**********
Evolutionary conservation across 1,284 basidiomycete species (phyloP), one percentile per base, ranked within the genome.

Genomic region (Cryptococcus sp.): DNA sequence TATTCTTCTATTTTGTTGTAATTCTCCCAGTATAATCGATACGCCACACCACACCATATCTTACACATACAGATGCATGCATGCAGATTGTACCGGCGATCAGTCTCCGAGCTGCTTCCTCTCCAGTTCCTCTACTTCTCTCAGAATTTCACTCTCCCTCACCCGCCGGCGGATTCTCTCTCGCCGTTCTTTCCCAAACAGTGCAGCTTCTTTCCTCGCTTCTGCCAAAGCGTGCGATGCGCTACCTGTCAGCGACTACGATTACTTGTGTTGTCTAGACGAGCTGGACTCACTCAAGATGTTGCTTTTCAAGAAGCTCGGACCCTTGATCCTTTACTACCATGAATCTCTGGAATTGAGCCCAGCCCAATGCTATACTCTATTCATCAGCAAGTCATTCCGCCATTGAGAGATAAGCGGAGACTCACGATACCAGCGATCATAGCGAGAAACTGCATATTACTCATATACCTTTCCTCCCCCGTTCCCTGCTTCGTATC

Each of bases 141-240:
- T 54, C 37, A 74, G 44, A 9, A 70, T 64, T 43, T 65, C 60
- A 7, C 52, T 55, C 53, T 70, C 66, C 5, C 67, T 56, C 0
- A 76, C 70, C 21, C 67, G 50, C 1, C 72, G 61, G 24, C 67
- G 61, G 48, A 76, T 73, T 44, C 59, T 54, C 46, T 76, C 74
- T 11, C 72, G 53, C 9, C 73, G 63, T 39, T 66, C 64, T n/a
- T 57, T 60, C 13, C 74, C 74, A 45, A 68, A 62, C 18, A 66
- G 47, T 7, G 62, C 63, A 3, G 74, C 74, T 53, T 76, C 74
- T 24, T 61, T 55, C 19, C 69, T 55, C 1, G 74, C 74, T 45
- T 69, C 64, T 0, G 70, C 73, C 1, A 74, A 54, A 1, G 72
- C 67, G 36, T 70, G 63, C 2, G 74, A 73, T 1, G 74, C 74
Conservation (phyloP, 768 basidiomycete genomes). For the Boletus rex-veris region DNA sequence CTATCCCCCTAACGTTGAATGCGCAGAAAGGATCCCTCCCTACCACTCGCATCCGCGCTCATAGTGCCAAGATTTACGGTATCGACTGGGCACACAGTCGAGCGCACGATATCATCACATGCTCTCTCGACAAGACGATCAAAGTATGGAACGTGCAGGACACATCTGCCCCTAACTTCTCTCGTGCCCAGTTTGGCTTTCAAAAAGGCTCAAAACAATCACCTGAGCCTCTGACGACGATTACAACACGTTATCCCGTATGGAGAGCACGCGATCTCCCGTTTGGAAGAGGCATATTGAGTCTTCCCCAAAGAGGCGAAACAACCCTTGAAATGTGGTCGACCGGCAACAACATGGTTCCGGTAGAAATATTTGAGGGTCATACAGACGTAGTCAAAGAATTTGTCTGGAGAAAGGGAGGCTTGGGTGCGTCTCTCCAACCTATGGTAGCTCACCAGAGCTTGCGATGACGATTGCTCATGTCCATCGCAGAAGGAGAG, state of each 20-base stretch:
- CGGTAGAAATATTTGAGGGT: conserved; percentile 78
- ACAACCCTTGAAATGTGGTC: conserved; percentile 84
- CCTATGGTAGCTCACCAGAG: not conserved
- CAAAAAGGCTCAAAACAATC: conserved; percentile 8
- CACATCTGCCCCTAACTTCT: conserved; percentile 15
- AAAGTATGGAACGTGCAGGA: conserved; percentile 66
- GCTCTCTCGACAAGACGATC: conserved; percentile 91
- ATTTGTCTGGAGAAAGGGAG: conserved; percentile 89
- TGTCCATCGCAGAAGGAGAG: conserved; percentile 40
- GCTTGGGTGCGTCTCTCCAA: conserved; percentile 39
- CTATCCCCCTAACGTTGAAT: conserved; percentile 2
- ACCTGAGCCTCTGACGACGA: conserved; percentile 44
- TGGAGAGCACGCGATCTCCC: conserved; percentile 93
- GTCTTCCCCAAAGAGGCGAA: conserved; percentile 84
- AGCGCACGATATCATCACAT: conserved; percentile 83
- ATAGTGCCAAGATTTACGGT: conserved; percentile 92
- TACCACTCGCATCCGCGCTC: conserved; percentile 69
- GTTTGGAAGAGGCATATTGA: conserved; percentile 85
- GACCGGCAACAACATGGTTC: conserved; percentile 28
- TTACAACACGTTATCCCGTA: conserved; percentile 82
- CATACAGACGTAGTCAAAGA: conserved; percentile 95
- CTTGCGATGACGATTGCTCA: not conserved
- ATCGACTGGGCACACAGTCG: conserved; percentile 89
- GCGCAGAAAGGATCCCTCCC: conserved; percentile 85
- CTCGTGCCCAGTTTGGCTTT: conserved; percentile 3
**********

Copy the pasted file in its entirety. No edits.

Evolutionary conservation across 1,284 basidiomycete species (phyloP), one percentile per base, ranked within the genome.

Genomic region (Cryptococcus sp.): DNA sequence TATTCTTCTATTTTGTTGTAATTCTCCCAGTATAATCGATACGCCACACCACACCATATCTTACACATACAGATGCATGCATGCAGATTGTACCGGCGATCAGTCTCCGAGCTGCTTCCTCTCCAGTTCCTCTACTTCTCTCAGAATTTCACTCTCCCTCACCCGCCGGCGGATTCTCTCTCGCCGTTCTTTCCCAAACAGTGCAGCTTCTTTCCTCGCTTCTGCCAAAGCGTGCGATGCGCTACCTGTCAGCGACTACGATTACTTGTGTTGTCTAGACGAGCTGGACTCACTCAAGATGTTGCTTTTCAAGAAGCTCGGACCCTTGATCCTTTACTACCATGAATCTCTGGAATTGAGCCCAGCCCAATGCTATACTCTATTCATCAGCAAGTCATTCCGCCATTGAGAGATAAGCGGAGACTCACGATACCAGCGATCATAGCGAGAAACTGCATATTACTCATATACCTTTCCTCCCCCGTTCCCTGCTTCGTATC

Each of bases 141-240:
- T 54, C 37, A 74, G 44, A 9, A 70, T 64, T 43, T 65, C 60
- A 7, C 52, T 55, C 53, T 70, C 66, C 5, C 67, T 56, C 0
- A 76, C 70, C 21, C 67, G 50, C 1, C 72, G 61, G 24, C 67
- G 61, G 48, A 76, T 73, T 44, C 59, T 54, C 46, T 76, C 74
- T 11, C 72, G 53, C 9, C 73, G 63, T 39, T 66, C 64, T n/a
- T 57, T 60, C 13, C 74, C 74, A 45, A 68, A 62, C 18, A 66
- G 47, T 7, G 62, C 63, A 3, G 74, C 74, T 53, T 76, C 74
- T 24, T 61, T 55, C 19, C 69, T 55, C 1, G 74, C 74, T 45
- T 69, C 64, T 0, G 70, C 73, C 1, A 74, A 54, A 1, G 72
- C 67, G 36, T 70, G 63, C 2, G 74, A 73, T 1, G 74, C 74
Conservation (phyloP, 768 basidiomycete genomes). For the Boletus rex-veris region DNA sequence CTATCCCCCTAACGTTGAATGCGCAGAAAGGATCCCTCCCTACCACTCGCATCCGCGCTCATAGTGCCAAGATTTACGGTATCGACTGGGCACACAGTCGAGCGCACGATATCATCACATGCTCTCTCGACAAGACGATCAAAGTATGGAACGTGCAGGACACATCTGCCCCTAACTTCTCTCGTGCCCAGTTTGGCTTTCAAAAAGGCTCAAAACAATCACCTGAGCCTCTGACGACGATTACAACACGTTATCCCGTATGGAGAGCACGCGATCTCCCGTTTGGAAGAGGCATATTGAGTCTTCCCCAAAGAGGCGAAACAACCCTTGAAATGTGGTCGACCGGCAACAACATGGTTCCGGTAGAAATATTTGAGGGTCATACAGACGTAGTCAAAGAATTTGTCTGGAGAAAGGGAGGCTTGGGTGCGTCTCTCCAACCTATGGTAGCTCACCAGAGCTTGCGATGACGATTGCTCATGTCCATCGCAGAAGGAGAG, state of each 20-base stretch:
- CGGTAGAAATATTTGAGGGT: conserved; percentile 78
- ACAACCCTTGAAATGTGGTC: conserved; percentile 84
- CCTATGGTAGCTCACCAGAG: not conserved
- CAAAAAGGCTCAAAACAATC: conserved; percentile 8
- CACATCTGCCCCTAACTTCT: conserved; percentile 15
- AAAGTATGGAACGTGCAGGA: conserved; percentile 66
- GCTCTCTCGACAAGACGATC: conserved; percentile 91
- ATTTGTCTGGAGAAAGGGAG: conserved; percentile 89
- TGTCCATCGCAGAAGGAGAG: conserved; percentile 40
- GCTTGGGTGCGTCTCTCCAA: conserved; percentile 39
- CTATCCCCCTAACGTTGAAT: conserved; percentile 2
- ACCTGAGCCTCTGACGACGA: conserved; percentile 44
- TGGAGAGCACGCGATCTCCC: conserved; percentile 93
- GTCTTCCCCAAAGAGGCGAA: conserved; percentile 84
- AGCGCACGATATCATCACAT: conserved; percentile 83
- ATAGTGCCAAGATTTACGGT: conserved; percentile 92
- TACCACTCGCATCCGCGCTC: conserved; percentile 69
- GTTTGGAAGAGGCATATTGA: conserved; percentile 85
- GACCGGCAACAACATGGTTC: conserved; percentile 28
- TTACAACACGTTATCCCGTA: conserved; percentile 82
- CATACAGACGTAGTCAAAGA: conserved; percentile 95
- CTTGCGATGACGATTGCTCA: not conserved
- ATCGACTGGGCACACAGTCG: conserved; percentile 89
- GCGCAGAAAGGATCCCTCCC: conserved; percentile 85
- CTCGTGCCCAGTTTGGCTTT: conserved; percentile 3